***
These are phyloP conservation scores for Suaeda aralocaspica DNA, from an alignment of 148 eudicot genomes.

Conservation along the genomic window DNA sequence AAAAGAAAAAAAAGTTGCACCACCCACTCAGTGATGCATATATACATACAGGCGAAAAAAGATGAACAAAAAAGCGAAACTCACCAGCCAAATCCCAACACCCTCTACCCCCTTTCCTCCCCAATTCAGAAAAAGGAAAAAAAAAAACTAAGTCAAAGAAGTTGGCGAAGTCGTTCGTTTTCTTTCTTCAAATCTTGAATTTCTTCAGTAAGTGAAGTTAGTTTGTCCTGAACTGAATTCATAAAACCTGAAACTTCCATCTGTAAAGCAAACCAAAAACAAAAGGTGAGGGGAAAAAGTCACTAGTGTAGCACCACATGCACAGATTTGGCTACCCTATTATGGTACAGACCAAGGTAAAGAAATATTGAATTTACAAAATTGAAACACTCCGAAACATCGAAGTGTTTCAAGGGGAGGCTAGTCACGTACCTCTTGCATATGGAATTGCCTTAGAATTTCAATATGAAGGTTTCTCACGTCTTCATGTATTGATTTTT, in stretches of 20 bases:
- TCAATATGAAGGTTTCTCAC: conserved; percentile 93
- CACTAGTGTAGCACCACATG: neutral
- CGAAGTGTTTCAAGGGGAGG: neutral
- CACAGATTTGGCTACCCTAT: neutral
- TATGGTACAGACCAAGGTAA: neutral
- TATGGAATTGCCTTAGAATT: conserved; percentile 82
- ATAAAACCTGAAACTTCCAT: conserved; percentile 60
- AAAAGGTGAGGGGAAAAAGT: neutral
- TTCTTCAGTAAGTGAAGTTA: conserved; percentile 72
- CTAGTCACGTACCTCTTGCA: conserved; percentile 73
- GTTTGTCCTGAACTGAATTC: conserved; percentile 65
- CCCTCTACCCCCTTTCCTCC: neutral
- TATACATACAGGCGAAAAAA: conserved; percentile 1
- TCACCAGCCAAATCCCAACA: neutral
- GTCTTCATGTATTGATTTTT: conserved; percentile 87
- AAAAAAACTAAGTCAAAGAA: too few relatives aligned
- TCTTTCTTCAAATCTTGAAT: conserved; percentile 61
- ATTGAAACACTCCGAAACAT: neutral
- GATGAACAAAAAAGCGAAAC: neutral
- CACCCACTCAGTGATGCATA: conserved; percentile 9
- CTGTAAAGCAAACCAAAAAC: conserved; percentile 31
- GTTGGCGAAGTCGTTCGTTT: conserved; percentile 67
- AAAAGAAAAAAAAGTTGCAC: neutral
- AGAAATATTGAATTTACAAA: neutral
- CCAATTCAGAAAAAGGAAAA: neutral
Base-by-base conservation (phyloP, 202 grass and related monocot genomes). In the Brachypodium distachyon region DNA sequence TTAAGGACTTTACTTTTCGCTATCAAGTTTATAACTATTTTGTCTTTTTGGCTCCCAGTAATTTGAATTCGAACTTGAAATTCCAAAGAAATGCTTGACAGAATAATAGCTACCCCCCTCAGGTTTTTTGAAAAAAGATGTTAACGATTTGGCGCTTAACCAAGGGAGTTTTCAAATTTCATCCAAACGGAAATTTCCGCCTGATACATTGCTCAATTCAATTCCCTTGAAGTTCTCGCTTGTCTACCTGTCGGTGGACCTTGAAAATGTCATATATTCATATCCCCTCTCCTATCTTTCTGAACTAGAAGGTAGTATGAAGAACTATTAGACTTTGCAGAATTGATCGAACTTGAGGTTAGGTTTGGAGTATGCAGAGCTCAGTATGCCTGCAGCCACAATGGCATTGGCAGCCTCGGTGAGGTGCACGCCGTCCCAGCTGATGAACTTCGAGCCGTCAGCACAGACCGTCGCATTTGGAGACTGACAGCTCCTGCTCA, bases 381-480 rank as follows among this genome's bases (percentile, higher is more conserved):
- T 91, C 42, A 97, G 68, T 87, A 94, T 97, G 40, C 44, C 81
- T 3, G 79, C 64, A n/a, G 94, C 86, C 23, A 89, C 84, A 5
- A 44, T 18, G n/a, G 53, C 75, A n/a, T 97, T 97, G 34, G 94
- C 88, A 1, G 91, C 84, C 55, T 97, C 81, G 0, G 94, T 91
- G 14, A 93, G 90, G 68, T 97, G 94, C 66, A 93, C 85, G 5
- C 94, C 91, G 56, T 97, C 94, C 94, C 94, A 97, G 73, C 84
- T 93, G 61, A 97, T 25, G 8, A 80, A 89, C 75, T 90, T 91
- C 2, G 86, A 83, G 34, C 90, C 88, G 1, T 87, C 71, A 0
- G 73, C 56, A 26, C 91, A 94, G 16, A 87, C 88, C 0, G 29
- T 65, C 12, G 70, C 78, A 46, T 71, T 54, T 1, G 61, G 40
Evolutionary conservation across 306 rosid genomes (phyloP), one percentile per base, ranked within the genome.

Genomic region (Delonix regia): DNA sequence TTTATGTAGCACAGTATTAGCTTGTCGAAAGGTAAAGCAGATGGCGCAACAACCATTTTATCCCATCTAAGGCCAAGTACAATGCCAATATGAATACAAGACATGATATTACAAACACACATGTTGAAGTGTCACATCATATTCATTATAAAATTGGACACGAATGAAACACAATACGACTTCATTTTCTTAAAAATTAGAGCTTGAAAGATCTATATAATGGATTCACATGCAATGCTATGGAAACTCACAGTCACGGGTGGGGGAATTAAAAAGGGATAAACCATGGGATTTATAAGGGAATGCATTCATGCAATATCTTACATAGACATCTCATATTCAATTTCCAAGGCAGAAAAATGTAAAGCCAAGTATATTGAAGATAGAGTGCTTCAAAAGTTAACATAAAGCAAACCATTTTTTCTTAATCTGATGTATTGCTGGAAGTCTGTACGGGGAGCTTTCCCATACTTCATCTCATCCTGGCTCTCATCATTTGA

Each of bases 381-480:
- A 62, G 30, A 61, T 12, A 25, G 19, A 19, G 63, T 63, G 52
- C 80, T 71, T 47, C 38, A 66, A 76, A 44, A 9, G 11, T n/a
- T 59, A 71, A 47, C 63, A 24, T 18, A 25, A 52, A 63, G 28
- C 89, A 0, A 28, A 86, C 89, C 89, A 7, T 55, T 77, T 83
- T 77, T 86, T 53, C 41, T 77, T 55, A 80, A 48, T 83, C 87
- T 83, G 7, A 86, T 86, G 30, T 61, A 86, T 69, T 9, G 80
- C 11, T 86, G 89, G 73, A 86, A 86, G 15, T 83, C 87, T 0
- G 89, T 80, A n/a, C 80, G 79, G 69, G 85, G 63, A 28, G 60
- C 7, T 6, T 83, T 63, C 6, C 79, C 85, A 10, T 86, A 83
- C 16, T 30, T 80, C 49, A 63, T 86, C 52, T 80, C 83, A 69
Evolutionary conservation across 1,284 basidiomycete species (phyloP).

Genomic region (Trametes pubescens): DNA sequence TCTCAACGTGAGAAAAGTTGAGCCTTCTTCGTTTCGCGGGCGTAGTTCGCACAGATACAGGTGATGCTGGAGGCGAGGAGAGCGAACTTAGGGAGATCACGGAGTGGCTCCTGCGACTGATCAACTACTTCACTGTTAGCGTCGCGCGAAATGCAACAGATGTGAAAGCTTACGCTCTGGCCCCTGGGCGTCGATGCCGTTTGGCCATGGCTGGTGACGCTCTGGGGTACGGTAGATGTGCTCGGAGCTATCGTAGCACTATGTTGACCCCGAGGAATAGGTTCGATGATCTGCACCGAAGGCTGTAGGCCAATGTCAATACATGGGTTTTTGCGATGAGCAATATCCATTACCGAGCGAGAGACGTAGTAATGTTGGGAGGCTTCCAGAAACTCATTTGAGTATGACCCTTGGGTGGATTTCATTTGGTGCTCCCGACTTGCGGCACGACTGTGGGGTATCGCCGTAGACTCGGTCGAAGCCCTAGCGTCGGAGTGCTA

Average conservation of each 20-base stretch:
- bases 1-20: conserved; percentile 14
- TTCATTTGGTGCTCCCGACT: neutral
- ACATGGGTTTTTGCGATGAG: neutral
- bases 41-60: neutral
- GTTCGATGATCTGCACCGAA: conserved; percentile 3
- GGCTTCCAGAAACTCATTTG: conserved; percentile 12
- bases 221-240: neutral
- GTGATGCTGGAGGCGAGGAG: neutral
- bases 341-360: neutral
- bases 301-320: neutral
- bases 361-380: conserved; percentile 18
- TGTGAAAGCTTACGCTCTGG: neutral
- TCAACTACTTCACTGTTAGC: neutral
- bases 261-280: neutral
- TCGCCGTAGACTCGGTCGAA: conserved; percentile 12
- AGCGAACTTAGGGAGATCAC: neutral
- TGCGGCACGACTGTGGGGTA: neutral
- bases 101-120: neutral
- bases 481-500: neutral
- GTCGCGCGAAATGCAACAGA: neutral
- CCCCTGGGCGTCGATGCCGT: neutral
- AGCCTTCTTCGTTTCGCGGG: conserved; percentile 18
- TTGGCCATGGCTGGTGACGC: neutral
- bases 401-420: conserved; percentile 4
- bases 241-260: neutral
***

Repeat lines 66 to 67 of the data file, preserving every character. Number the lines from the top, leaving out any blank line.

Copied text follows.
- TGTGAAAGCTTACGCTCTGG: neutral
- TCAACTACTTCACTGTTAGC: neutral